This exhibition brings together three international female artists specialising in depicting the mythical and fantastical. All the works have a dark side to them, and some are overtly sinister, such as a woman dragging along a net full of dead rabbits to place next to a pile of deer corpses.
Julie Hefferman’s work has the greatest fantasy art feel to it, with bright colours and a Baroque style. Yet her subject matter is anything but light — even a stream of people with torches heading towards a town has a troublesome air to it. The ominous nature of her work reminded us of the otherworldly paintings of John Stark, a favourite artist of ours.
Haruko Maeda takes an unsubtle approach to death, choosing to confront the viewer head on. There’s no missing her portrait of a skeletonized Elizabeth I who remains posed in her finest regalia.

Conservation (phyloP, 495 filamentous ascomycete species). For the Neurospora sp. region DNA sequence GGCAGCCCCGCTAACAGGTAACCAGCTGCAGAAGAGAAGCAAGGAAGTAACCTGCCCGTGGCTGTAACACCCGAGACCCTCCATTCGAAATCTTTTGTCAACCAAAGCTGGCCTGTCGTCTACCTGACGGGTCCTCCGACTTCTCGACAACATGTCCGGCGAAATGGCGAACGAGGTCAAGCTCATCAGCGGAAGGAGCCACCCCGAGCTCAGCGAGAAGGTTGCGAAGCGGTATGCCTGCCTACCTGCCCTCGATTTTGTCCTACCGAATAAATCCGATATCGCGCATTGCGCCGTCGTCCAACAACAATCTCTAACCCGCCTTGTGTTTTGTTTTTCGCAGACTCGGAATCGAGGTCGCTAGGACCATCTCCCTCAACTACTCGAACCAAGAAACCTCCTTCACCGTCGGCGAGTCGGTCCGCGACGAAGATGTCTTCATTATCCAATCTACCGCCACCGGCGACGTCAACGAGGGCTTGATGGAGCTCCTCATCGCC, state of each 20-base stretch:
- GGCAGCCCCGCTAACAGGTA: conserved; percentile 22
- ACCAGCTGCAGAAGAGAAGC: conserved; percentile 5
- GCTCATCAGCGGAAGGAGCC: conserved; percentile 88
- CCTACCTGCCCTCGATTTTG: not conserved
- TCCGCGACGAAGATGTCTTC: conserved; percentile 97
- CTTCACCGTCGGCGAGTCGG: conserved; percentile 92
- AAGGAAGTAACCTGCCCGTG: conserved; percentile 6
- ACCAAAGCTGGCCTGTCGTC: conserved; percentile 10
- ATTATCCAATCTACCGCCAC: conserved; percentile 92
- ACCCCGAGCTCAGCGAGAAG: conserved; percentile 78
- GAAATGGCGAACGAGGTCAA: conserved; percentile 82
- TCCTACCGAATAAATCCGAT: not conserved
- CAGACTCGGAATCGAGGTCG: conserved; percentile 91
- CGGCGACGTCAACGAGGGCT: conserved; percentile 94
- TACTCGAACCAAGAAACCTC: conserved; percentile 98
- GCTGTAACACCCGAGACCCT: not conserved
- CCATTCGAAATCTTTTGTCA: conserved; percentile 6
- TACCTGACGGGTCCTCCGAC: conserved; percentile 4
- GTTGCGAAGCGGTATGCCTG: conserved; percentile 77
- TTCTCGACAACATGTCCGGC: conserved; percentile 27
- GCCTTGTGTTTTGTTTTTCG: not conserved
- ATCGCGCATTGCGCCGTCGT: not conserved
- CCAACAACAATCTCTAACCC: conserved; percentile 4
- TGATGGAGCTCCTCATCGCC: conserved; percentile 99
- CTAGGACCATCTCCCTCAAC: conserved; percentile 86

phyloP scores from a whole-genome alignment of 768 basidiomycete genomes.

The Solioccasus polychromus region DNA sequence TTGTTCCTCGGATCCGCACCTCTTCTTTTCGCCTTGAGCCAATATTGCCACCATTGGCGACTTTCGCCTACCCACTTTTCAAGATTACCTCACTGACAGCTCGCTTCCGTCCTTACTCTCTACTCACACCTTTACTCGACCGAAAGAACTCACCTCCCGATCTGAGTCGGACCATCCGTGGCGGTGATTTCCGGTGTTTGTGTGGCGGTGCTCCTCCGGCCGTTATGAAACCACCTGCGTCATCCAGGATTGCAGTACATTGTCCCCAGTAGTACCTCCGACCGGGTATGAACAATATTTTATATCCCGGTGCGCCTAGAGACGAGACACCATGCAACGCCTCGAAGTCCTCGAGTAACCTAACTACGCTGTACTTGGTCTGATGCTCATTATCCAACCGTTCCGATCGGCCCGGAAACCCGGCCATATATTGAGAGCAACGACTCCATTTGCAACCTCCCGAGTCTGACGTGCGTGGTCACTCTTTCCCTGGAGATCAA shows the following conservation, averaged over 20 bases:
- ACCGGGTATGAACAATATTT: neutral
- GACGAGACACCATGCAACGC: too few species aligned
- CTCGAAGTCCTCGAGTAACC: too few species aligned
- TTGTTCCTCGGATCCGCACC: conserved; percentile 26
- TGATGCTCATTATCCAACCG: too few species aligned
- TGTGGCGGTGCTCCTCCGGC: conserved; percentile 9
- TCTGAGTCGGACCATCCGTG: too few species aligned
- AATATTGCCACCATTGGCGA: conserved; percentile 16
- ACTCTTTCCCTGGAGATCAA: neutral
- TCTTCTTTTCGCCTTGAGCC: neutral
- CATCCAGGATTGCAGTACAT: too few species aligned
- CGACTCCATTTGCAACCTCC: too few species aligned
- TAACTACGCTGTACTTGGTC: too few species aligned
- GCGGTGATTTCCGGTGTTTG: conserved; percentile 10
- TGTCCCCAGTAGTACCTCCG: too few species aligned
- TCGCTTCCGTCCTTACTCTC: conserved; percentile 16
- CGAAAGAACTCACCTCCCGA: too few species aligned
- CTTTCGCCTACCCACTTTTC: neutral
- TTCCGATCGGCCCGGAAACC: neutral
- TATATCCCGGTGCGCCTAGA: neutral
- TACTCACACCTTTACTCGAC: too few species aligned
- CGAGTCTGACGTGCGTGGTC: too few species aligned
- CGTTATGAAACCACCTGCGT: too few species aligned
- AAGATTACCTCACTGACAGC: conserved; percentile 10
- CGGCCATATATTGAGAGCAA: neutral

Despite the visual impact of the aforementioned two artists, the scene stealer in this show is Dolly Thompsett. Her swirls of bright colours ensure all her works have a phantasmagorical element to them. A stately home is full of circling spectres while soldiers sit at the foot of the stairs nonchalantly taking it all in. It doesn’t entirely make sense, but then again it’s not supposed to.
Thompsett is able to use searing colours to create new worlds. Whether it’s a jungle of reds, pink and greens that parts to reveal an Aztec-style step pyramid, or plants sporting eyeballs.
This isn’t an exhibition of subtle works, it hits you hard as soon as you enter and your senses are overwhelmed throughout. The forthright nature of this show is likely to divide people but if you like your paintings bold, brash and darkly surreal, then this is definitely for you.